Harper’s Restaurant and Brewpub announced in a post Monday night they would be temporarily closing to ensure the safety of staff and customers.
Ingham County Health Director Linda Vail said at least 14 COVID-19 cases have been reported related to exposure at Harper's.
According to a press release, the health department advises anyone who visited the East Lansing establishment June 12 to June 20 to watch out for symptoms.
All cases linked to Harper’s are between the ages of 19 to 23, approximately half are related to MSU, according to the release.
The increase in Ingham County COVID-19 cases reported for June 22 was the largest the county has seen since May 27.
Inspectors from the Ingham County Health Department found Harper’s following appropriate safety procedures related to employees, restaurant capacity and table spacing, the release said. Harper’s voluntarily made the decision to close.
“We know that the virus can be spread when people are in close proximity to each other and are not wearing face coverings," MSU President Samuel L. Stanley Jr. said in the release. "These positive cases underscore the importance of personal responsibility among our students, faculty and staff, and taking the necessary steps to protect ourselves and others from the unnecessary transmission of COVID-19. This includes wearing a cloth face covering in public spaces and avoiding large gatherings. We will continue working in partnership with the health department to facilitate any necessary contact tracing and redouble our efforts to educate our community on the importance of the preventative measures we all should be taking.”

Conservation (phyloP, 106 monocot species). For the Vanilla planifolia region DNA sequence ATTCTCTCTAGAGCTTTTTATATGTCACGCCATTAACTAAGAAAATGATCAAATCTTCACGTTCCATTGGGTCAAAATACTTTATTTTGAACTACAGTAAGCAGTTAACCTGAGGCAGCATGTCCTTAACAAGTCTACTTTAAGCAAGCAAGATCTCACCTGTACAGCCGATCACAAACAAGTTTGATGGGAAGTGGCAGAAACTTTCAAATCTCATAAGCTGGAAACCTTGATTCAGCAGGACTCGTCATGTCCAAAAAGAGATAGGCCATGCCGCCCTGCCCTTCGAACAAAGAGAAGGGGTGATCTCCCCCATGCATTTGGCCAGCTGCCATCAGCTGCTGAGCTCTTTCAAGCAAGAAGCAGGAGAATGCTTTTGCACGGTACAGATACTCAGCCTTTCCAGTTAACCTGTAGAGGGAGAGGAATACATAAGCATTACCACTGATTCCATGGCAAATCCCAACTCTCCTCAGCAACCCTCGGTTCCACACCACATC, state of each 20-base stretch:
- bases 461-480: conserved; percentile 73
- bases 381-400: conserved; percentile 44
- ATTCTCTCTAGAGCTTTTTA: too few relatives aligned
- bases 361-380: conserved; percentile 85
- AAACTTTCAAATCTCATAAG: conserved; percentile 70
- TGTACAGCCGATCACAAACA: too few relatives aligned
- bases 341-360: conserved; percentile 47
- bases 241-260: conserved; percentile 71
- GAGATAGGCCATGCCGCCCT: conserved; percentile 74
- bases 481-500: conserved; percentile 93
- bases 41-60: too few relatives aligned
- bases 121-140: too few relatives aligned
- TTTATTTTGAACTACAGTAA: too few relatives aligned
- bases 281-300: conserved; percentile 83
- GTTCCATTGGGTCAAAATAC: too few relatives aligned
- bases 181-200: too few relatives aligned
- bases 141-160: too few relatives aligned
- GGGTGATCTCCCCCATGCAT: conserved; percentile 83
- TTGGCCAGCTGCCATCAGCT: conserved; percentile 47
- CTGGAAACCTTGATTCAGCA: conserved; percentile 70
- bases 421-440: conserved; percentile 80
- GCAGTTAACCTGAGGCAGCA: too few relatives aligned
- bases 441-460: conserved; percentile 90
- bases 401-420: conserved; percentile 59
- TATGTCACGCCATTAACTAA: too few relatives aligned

Harper’s reopened at 50% capacity June 8, welcoming customers in a line down the sidewalk for entry.
According to the post, it was difficult to get to practice social distancing on public sidewalks even with signage on the sidewalk and a banner on the railing instructing people to stand six feet apart and wear face coverings.
“Because we have no authority to control lines on public property, we are left with the dilemma of staying open and letting this situation continue, or closing until we can devise a strategy that eliminates the lines altogether,” the post said.
In temporarily closing, the post said that Harper’s plans to implement a program to eliminate lines and to modify their HVAC system to install an air purifying technology that will remove 99.4% of the COVID-19 virus — and other viruses, bacteria and mold — while the air is being conditioned and recirculated.
According to the post, Harper's has developed and implemented procedures stricter than the state's requirements for reopening with significant financial investments in completely touch-free bathrooms; however, they still feel a responsibility to do more.
“This closing will cause a hardship on many of our employees through the loss of wages that had just re-started,” according to the post. “This at a time when they are just overcoming a three-month layoff. They have rent, mortgages, car payments, grocery bills and everyday living expenses to address. But we believe for the safety of all, it is the right thing to do.”
Editor's note: The headline was updated to add the words "linked to" after the Ingham County Health Department updated The State News that while 14 cases were linked to the establishment, that does not mean they were exposed to the virus at Harper’s Restaurant and Brewpub.
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